So, certain expenses should be in line with the overall industry. For example, rent should be 5% of Net Collections. Supplies and Lab should be around 6% each. Office insurance should be around $4k. Professional fees for doing bookkeeping, accounting and annual minute book maintenance should be $8k. Wages and salaries should be around 25-30% (wages have gone up a lot recently mind you!). And then you’re left with your adjusted net earnings or EBITDA number.
From here – and depending on a multitude of other internal and external factors – buyers and their bankers will apply a multiple of 3-4x for an owner/operator to offer to pay to purchase the dental practice. So, for easy math, if the EBITDA on a practice that has net collections of $ 1 million is $300k, then the buyer should be offering $900-$1.2-million for the dental practice.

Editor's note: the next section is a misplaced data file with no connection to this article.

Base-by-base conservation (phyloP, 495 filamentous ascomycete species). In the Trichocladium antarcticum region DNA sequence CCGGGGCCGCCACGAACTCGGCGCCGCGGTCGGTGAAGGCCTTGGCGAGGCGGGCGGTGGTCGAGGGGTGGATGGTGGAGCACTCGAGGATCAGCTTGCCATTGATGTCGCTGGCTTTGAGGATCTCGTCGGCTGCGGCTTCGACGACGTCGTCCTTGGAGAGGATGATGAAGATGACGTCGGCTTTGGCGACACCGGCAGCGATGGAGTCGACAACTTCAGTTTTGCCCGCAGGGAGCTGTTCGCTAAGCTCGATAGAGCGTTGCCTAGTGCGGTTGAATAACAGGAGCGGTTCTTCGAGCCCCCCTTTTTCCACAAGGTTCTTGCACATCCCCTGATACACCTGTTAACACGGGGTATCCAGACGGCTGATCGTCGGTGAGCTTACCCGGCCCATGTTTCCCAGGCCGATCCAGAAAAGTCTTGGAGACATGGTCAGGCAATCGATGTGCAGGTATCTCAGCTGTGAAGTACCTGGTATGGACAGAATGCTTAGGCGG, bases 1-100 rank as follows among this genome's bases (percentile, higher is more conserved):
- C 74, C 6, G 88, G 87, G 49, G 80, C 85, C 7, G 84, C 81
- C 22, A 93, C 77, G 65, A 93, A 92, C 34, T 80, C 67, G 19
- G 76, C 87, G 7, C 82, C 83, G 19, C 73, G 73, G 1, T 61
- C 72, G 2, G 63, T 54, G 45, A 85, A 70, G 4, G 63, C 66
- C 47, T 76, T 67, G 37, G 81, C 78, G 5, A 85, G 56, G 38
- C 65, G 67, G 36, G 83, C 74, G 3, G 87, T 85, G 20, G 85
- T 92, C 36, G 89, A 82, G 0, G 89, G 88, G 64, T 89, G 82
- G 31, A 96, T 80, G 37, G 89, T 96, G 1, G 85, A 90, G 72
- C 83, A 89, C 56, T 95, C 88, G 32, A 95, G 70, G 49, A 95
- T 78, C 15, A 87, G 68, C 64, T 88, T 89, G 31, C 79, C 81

What kinds of internal and external factors could impact the multiple to use? LOTS! Including:
- Interest rates
- Labour shortages
- Spending per capita by patients (whether they’re spending less generally)
- Number of active patients
- Hygiene vs. dental production as a percentage
- Opportunities for cost-control (too many staff, spending too much on supplies, wasting money on ineffective marketing, etc.)
- Location (city, outside the city, ground floor, etc.)
- Number of operatories
- Space to grow
- Number of active patients
- Number of hygiene days per week
- Whether there are proper staff contracts in place
- Whether the lease is good
- Marketing opportunities
- Opportunities to keep cases in-house (bring in specialty services)
- Signage and Parking opportunities
Remember: if you’re thinking of selling now or in the next few years, reach out to me at 647.680.9530 or firstname.lastname@example.org for a complimentary and private consultation on the possible sale of your practice.